Nancy Heath looks at this week’s PMQs, and considers conduct in the House of Commons
Now, I know not everyone’s plans for Wednesday lunchtimes involve a cup of tea and watching Prime Minister’s Questions. But never fear, Pi Politics is here with updates on what happened this week on the battlefield known as the House of Commons.
There was heckling, booing, personal insults, avoided questions, smug smiles, childish antics, and the Speaker being forced to single out MPs for “shrill shouting” so that the house could hear the Prime Minister.
An average week in the ring then.
For those of you who don’t know, (and if a first time viewer, please check out Grace Seger’s explanation of the PMQs circus), this is not the sacred political space you may imagine. Despite being our democratically elected officials, the house always seems to resemble a group of petulant schoolchildren for at least a few minutes each week.
This time the main issue was housing, hashed out between Corbyn and Cameron. The leader of the opposition used questions submitted by individual constituents, as usual, grounding his grievances in reality. Corbyn got stronger as he went through his questions, after a lacklustre start. Met with heckling when he first stood, he immediately tried to talk over the rabble. On later questions he stood and waited until the Speaker called for silence.
Corbyn pointed out a legitimate concern about the government’s response to the housing crisis: that there is not enough money in the ‘redevelopment’ scheme to actually redevelop all the new estates. Corbyn claimed the money promised wouldn’t even “pay for the bulldozers”. In classically evasive style, Cameron ignored the numbers and legitimate question, sarcastically apologising that the bill wasn’t “as well thought out as [Corbyn’s] reshuffle”.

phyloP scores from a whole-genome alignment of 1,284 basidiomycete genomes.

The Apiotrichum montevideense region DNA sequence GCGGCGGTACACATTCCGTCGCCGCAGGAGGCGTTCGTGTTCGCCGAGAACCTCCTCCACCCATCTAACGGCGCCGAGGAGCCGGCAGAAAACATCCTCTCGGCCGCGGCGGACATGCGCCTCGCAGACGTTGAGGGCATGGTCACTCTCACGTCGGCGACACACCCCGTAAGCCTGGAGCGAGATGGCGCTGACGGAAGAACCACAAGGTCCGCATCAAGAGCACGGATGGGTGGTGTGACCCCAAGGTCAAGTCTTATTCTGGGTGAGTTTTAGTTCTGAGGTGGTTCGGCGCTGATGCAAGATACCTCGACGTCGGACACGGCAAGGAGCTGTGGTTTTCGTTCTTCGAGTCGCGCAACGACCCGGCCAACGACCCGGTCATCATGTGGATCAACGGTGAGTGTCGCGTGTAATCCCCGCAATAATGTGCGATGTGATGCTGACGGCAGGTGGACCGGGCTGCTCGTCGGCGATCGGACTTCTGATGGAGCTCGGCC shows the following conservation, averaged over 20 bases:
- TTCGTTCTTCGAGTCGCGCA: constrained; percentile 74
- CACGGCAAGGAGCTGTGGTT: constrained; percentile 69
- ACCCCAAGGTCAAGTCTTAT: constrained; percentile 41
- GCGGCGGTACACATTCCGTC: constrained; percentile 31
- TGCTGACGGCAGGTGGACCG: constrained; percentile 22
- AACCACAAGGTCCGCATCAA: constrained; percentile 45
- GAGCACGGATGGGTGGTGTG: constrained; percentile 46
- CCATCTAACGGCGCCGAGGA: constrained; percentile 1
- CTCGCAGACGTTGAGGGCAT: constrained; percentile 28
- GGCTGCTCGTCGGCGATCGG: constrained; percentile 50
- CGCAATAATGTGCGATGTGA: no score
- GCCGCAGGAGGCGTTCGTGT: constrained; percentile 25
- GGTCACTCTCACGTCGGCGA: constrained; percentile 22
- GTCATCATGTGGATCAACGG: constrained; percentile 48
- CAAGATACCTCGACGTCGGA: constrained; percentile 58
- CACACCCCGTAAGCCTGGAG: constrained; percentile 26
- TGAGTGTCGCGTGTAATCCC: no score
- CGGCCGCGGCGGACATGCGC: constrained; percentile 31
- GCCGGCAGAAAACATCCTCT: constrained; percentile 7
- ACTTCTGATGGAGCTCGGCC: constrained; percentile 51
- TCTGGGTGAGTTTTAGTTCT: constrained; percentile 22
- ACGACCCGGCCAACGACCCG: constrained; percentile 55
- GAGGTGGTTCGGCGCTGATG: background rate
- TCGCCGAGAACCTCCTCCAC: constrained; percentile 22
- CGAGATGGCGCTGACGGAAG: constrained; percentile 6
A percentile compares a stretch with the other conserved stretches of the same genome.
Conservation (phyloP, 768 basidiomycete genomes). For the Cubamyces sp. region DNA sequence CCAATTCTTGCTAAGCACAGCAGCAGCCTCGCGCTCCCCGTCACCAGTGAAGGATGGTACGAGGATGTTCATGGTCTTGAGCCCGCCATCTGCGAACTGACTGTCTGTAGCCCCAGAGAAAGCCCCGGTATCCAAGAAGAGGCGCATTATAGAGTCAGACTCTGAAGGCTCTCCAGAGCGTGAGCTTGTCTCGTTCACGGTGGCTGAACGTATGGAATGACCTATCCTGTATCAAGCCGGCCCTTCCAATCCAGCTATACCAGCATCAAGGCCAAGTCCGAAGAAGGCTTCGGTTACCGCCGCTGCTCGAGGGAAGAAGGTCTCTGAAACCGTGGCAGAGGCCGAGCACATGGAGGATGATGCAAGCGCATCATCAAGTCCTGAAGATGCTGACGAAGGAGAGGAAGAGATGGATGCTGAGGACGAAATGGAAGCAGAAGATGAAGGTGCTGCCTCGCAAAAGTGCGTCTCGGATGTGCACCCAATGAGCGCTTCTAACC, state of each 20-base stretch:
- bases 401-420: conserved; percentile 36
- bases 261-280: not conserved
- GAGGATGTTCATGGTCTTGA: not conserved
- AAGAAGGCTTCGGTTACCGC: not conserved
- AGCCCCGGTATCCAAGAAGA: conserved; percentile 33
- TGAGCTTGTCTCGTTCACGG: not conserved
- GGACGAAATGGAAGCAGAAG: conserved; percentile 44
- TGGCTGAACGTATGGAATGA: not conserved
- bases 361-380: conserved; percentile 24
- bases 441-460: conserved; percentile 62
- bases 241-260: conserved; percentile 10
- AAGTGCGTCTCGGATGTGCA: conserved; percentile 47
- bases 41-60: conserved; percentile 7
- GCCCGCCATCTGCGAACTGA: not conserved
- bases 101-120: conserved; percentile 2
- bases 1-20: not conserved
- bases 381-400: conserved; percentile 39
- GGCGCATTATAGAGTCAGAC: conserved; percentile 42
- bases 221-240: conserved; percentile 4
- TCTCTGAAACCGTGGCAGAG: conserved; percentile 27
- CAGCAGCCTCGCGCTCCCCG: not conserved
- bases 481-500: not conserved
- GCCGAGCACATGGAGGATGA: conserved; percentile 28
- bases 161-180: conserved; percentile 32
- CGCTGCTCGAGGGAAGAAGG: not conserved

Such jibes about Labour’s recent rough reshuffle flowed throughout the questions. As always, some MPs seemed to be there for the screen time rather than with an actual question. Conservative MP Andrew Bridgen stood up, asked that the prime minister compliment his achievements in his constituency, made a pun at Corbyn’s expense, and then promptly sat down with a smug smirk. British politics at its finest.
On the opposition side, the women of Labour, such as Carolyn Harris, seemed to be ready to throw harsh witticism back at the Tories, but Corbyn himself was not. Perhaps this shows the leader, still relatively new, is still in the process of finding his feet, or that he has learned that, in the heated atmosphere of Wednesday lunchtime politics, it’s best to let some comments slide, and choose your battles.
The only sombre note was the silence that fell when Craig Whittaker, the Conservative MP for Calder Valley, stood up to speak about the floods’ effect on his constituency. This was perhaps the only moment of true agreement; the whole house stopped heckling, and nodding ensued on all sides.
As usual, our politicians are quick to agree on how terrible events such as the floods are, but continue to show that they just can’t agree on how to resolve them.